I quickly found out he was talking about Jason Isbell, an Americana singer-songwriter from Muscle Shoals, Alabama. He had a Tiny Desk Concert too (they really are great for discovering new music), and I quickly warmed to both his music and his jokester stage personality. You may recall me writing about driving to Montana for the weekend just to see him play with Josh Ritter. He was a major find in Shanghai.

Isbell and his band, The 400 Unit, are incredibly talented. His wife, Amanda Shires, plays the fiddle in the group, but also has her own solo music career. And while I was also catching up on more mainstream Americana artists that see radio play on alternative stations – Nathaniel Rateliff and the Night Sweats, The Avett Brothers, The Lumineers – Isbell became the soundtrack for my little apartment-America.

So what is Americana anyway? Other than an excuse to avoid “Country” (which according to multiple sources is becoming a bit of a joke). According to

Americana is contemporary music that incorporates elements of various American roots music styles, including country, roots-rock, folk, bluegrass, R&B and blues, resulting in a distinctive roots-oriented sound that lives in a world apart from the pure forms of the genres upon which it may draw. While acoustic instruments are often present and vital, Americana also often uses a full electric band.

I’m grateful for this definition because I find my own hard to provide. When describing Isbell to a friend I called it folksy singer/songwriter stuff. And sure, some of it is, but there’s a fair amount of electric guitar shredding in his music, especially when he plays live. The genre also holds an abundance of instruments: mandolin, fiddle, stand-up base, acoustic guitars, accordion, piano, harmonica. Sometimes there’s a hint of twang in the vocals. It feels like music that should be played outside, on a warm evening by a big group of people who love playing music and love each other.

My most recent discovery is Mandolin Orange. A couple from North Carolina who’ve been making music together for a decade. Andrew Marlin writes the songs, sings, and shreds on the mandolin, while Emily Frantz plays acoustic guitar, fiddle, and sings harmonies (and occasionally lead). At times their songs harken back to country music of the past (think Hank Williams, Patsy Cline, The Carter Family), others are simple story-telling folk tunes.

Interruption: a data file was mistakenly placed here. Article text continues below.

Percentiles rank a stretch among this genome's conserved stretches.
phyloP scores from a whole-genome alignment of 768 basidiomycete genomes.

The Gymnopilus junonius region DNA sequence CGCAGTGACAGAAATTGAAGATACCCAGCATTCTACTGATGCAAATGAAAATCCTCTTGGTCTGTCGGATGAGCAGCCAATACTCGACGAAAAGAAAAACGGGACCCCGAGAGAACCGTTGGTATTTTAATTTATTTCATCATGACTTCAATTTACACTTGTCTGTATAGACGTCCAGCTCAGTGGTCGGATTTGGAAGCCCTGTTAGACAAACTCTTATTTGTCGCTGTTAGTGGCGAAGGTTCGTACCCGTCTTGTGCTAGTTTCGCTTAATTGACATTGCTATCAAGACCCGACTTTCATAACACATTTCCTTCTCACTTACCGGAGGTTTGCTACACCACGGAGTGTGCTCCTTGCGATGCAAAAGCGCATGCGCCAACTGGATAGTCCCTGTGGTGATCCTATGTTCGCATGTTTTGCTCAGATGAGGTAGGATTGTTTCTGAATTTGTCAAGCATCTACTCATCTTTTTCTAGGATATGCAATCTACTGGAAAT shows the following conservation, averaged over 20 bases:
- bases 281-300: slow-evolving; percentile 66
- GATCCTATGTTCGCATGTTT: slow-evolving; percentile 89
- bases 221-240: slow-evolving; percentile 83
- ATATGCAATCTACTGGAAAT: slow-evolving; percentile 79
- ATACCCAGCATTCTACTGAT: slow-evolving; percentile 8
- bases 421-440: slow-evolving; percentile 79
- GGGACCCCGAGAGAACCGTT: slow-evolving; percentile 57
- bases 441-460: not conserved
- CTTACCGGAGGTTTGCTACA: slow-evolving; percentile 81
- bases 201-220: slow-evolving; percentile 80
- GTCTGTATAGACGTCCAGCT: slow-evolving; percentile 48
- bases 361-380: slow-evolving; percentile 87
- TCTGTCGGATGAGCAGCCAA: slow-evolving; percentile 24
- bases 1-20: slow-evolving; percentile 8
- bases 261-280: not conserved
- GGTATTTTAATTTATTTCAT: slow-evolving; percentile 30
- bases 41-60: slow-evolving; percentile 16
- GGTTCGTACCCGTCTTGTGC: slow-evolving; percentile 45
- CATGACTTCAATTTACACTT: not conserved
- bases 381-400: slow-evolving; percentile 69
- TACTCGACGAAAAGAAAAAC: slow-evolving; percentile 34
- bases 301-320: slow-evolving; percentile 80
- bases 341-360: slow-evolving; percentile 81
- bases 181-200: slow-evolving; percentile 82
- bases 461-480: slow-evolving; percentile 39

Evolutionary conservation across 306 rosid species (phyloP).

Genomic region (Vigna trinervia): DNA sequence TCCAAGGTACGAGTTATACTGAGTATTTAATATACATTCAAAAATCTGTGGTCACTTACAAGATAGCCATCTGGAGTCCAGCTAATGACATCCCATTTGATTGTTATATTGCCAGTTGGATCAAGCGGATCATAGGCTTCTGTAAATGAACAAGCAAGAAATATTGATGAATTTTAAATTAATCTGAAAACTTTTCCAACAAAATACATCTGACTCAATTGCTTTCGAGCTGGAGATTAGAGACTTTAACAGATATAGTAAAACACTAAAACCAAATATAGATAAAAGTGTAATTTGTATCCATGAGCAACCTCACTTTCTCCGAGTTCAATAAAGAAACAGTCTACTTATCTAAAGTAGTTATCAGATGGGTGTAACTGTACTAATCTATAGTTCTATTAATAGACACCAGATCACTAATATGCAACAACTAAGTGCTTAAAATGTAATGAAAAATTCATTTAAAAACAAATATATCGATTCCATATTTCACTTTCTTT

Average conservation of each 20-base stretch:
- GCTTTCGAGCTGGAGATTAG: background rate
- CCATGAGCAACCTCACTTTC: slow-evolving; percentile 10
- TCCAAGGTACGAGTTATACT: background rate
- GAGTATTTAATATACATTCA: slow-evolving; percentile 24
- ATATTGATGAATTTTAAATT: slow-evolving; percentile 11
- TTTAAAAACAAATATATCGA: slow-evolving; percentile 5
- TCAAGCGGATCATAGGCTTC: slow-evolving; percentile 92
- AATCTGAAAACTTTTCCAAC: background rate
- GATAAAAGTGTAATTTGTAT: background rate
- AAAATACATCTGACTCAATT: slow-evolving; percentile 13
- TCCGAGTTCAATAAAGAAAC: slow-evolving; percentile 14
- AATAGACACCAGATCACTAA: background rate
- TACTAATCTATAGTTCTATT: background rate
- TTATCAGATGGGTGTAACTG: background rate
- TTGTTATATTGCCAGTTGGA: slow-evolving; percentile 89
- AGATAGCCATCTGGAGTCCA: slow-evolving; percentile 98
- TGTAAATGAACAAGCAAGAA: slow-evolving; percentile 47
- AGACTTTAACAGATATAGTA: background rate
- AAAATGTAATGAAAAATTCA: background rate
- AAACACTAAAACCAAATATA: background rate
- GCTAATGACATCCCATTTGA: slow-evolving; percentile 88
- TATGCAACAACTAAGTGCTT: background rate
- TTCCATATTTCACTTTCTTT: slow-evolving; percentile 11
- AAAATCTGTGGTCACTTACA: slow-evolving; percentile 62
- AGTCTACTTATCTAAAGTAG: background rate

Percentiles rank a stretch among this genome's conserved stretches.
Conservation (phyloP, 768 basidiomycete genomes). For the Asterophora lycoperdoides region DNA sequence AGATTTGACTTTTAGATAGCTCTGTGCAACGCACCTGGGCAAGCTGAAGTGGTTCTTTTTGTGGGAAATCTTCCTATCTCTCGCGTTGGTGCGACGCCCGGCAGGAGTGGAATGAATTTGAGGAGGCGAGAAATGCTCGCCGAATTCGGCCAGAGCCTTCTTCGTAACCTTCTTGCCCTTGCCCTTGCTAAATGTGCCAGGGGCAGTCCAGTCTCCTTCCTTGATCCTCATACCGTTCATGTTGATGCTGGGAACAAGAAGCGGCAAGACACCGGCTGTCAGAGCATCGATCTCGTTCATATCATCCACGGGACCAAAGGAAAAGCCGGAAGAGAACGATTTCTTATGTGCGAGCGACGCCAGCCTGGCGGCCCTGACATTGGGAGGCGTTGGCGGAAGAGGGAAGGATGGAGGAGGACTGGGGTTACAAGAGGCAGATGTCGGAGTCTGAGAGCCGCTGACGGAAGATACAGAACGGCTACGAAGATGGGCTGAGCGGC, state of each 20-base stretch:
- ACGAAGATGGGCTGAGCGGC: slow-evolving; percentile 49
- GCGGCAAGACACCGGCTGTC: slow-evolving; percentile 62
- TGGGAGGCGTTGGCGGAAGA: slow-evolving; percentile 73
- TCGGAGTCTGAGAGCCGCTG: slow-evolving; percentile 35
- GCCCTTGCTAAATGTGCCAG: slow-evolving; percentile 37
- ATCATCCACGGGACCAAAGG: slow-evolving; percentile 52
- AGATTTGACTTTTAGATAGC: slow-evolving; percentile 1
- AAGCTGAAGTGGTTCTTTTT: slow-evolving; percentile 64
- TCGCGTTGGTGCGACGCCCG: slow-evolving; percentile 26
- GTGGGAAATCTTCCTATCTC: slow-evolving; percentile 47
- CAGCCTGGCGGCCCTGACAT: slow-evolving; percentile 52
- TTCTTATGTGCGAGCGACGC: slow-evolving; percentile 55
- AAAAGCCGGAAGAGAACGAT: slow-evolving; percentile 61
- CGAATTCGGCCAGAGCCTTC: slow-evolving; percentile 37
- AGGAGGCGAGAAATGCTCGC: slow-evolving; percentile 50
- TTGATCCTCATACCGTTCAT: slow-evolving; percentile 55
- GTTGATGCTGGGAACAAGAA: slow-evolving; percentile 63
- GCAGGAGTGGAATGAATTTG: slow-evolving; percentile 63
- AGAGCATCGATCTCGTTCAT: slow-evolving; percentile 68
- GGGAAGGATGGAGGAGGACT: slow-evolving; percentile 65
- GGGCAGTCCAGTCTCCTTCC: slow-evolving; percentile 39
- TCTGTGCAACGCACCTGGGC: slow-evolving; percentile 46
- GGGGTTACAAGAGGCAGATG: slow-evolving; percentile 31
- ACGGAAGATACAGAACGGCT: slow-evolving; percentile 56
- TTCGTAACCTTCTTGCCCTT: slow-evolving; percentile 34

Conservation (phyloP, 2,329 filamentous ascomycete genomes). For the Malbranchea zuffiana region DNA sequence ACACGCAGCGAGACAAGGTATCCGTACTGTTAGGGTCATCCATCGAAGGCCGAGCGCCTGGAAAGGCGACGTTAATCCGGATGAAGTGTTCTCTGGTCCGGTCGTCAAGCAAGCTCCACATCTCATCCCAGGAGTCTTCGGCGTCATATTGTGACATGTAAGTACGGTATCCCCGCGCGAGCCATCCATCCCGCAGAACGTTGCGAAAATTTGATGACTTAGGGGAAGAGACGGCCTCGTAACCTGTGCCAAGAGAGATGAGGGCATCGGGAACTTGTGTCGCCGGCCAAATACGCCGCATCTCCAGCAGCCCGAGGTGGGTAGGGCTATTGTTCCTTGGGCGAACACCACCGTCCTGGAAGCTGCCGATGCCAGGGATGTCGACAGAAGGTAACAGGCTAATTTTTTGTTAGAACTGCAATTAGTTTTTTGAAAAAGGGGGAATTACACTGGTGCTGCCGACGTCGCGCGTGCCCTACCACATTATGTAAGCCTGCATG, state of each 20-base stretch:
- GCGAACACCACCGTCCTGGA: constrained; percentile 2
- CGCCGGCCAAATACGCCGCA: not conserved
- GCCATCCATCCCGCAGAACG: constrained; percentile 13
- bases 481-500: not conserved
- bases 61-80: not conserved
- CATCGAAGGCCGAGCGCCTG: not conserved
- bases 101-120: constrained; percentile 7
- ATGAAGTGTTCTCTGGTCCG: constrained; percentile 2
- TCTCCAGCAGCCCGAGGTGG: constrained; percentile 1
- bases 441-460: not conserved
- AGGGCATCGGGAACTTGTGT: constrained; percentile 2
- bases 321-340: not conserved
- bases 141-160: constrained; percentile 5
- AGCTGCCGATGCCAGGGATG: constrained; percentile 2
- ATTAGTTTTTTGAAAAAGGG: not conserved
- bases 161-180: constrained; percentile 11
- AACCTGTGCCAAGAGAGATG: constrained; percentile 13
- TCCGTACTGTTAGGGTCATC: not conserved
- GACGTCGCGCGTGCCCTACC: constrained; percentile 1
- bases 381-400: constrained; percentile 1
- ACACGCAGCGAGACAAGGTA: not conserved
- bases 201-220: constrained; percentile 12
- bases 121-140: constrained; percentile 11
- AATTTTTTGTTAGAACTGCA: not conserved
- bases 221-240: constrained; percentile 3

Marlin tells the story of one of my favorite tracks “Echo” in a live set for Front Row Boston: “This is one that we wrote just hanging around some National Parks, and I was thinking about one day the National Parks not being there and how we would probably just build monuments of the National Parks, which wouldn’t exactly be the same, you know?” Being a fan of the National Parks, I was immediately charmed and they are now heavy in my music rotation.

When I really think about it, honing in on my love of Americana in China kind of makes sense. The irony falls away. There were moments where I just very much missed the familiarity of the States. But I think there was also something different at play. Surrounded by what felt like an impenetrable and stifling concrete jungle, I was longing for my own version of “the country.” Space, quiet, forests, rivers, open valleys, endless stars at night. Something I’ve lost a bit of since moving into my own city. This once undefinable genre of music felt like home.

Stay Backwords,

Ginger Duncan